Do you agree with the hunting of wild hog and feral swine? Leave a comment with your opinion.  Also, here are a few websites that speak more about the subject.

http://www.porknetwork.com/pork-news/

http://www.michigan.gov/dnr/

http://nationalhogfarmer.com/

Jacob Moses

Preying on Great Lake natives

Sea lamprey have been a large problem in the great lakes since the 1830’s when they are first thought to have infiltrated the great lakes. And by 1940 the sea lamprey had made it north to all of the great lakes. Sea lamprey are native to the Atlantic Ocean and entered the Great Lakes through man-made canals. Sea lamprey are very aggressive and lay a ton of eggs. Also they have no natural predators around here, which make it very easy for them to overwhelm an ecosystem like the Great Lakes. Sea lamprey parasitically feed on host fish by latching on to their side and using their teeth and tongue to suck out the bodily fluids of the host fish. Only one in every seven fish attacked by sea lamprey survives. During the parasitic life of the sea lamprey, each one kills anywhere between 15-40 pounds of fish.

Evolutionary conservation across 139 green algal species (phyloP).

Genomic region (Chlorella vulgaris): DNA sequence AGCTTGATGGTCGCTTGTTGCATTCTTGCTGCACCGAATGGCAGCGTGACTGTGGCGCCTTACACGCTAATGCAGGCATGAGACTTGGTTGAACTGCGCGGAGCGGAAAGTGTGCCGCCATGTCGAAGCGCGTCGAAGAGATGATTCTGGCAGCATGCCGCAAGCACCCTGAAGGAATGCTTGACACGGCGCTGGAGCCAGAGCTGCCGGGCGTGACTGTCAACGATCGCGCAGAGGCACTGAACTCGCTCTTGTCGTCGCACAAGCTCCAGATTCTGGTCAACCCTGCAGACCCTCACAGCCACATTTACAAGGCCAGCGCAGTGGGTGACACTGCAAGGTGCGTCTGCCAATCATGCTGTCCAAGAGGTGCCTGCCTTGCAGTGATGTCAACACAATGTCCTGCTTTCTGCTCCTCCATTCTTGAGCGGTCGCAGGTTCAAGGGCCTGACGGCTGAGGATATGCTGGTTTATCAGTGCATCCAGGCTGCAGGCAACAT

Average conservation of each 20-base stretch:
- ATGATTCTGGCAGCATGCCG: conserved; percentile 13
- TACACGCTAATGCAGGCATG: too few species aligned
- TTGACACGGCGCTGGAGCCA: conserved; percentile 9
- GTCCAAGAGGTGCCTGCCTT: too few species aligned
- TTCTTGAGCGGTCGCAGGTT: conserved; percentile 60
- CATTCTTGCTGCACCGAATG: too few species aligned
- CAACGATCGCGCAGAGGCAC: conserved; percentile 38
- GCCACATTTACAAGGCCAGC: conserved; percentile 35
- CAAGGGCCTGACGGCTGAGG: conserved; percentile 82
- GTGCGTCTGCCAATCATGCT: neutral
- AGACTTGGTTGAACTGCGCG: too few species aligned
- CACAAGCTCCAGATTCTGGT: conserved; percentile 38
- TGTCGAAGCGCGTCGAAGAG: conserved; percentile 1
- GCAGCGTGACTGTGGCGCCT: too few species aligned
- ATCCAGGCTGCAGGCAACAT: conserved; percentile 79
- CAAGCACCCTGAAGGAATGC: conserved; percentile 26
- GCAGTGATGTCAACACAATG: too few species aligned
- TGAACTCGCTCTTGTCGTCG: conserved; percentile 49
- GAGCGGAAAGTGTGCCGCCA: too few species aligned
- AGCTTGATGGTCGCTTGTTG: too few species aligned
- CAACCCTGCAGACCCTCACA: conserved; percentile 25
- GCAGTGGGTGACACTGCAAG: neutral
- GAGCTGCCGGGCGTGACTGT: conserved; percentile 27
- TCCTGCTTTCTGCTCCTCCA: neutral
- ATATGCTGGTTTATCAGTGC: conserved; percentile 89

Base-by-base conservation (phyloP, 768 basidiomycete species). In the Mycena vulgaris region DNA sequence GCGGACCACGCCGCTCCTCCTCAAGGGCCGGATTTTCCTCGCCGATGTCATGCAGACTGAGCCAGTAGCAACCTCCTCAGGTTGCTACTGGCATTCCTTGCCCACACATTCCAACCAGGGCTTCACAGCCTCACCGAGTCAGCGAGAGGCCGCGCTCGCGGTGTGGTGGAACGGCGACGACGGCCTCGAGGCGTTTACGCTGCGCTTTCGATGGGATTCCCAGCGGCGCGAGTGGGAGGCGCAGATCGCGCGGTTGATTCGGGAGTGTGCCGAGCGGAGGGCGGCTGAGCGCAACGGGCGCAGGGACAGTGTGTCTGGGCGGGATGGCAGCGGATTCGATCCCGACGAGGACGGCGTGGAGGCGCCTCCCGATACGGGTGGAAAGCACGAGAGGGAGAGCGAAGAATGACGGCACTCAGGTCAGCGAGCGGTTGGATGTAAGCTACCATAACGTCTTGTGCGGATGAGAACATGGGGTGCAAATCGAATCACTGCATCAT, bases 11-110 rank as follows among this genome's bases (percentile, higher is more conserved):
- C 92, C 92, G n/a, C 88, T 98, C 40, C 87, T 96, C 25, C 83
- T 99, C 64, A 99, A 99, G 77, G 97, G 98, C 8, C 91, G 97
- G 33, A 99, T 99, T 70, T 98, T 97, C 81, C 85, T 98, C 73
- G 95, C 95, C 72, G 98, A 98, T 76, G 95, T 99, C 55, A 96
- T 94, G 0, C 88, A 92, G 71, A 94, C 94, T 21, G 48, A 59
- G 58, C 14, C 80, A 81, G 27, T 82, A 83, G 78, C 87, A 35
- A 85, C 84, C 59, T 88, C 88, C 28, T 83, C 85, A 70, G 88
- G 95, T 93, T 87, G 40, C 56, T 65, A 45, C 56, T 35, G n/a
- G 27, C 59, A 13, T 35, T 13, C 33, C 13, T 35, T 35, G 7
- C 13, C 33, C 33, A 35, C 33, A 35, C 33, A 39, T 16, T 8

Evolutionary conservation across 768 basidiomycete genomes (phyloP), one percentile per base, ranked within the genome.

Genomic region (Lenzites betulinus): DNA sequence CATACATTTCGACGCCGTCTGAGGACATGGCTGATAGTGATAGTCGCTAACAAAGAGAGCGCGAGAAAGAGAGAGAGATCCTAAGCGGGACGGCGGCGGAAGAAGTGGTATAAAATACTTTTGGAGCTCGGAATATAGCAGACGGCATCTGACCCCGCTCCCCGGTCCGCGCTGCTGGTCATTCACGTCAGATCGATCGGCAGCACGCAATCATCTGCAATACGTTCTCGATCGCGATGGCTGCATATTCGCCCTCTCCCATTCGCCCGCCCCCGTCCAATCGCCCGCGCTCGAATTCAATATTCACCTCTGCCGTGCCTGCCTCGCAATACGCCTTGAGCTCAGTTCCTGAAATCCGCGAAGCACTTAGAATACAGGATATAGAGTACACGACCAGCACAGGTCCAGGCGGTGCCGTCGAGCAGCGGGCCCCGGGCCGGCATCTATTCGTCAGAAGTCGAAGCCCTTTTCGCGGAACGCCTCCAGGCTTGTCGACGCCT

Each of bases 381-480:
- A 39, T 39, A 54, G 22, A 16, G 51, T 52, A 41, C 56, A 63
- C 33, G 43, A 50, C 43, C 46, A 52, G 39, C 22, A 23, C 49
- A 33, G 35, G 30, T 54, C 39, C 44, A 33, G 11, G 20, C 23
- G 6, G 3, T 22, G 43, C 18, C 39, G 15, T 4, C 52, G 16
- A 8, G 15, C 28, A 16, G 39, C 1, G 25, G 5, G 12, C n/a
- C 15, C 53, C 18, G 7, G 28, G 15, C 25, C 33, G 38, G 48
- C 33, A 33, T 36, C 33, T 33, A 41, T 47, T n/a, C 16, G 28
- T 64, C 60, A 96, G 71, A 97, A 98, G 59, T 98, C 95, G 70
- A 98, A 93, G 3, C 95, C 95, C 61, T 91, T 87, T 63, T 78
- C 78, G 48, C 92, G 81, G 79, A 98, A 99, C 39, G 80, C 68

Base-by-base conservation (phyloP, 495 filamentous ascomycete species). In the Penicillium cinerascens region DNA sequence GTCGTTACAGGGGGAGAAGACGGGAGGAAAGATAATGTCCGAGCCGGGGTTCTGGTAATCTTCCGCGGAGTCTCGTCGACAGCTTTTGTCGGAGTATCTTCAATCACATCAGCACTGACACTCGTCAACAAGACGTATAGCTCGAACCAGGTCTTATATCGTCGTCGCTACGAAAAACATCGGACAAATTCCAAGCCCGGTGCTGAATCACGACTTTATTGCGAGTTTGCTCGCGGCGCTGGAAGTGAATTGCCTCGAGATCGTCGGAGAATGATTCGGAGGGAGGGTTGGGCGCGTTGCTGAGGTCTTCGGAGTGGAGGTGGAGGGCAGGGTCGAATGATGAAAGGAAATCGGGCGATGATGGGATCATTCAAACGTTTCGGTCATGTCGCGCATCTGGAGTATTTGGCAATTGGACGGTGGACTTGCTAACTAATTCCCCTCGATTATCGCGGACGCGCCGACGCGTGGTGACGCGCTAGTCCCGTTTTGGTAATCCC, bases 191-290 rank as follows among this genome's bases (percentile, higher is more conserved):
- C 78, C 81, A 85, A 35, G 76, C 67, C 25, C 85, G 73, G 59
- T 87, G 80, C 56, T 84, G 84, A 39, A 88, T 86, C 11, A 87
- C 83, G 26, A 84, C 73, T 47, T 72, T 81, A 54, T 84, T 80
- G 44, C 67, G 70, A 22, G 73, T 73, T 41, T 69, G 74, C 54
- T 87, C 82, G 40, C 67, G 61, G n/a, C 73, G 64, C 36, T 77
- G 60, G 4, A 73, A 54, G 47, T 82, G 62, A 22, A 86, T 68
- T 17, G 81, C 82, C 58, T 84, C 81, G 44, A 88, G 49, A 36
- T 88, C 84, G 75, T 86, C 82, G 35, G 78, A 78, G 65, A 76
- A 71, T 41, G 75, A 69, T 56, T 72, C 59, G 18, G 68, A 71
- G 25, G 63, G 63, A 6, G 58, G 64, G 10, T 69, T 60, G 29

The lamprey feed on larger fish, such as lake trout, salmon, steelhead, and whitefish, all Great Lake natives. During the 1940s and 50s sea lamprey were blamed the rapid decline in the number of lake trout. The US and Canada used to harvest 15 million pounds of lake trout but by the early 1960s, only 20 years after the introduction of the sea lamprey, only 300,000 pounds were harvested. This had a huge impact on the ecosystem because other species were able to reproduce rapidly with out the large fish preying on them. This also had an impact on the economy because fisheries struggled, fishing tourism went way down and also with all the dead fish washing up on the beaches its also took away from the beach tourism as well.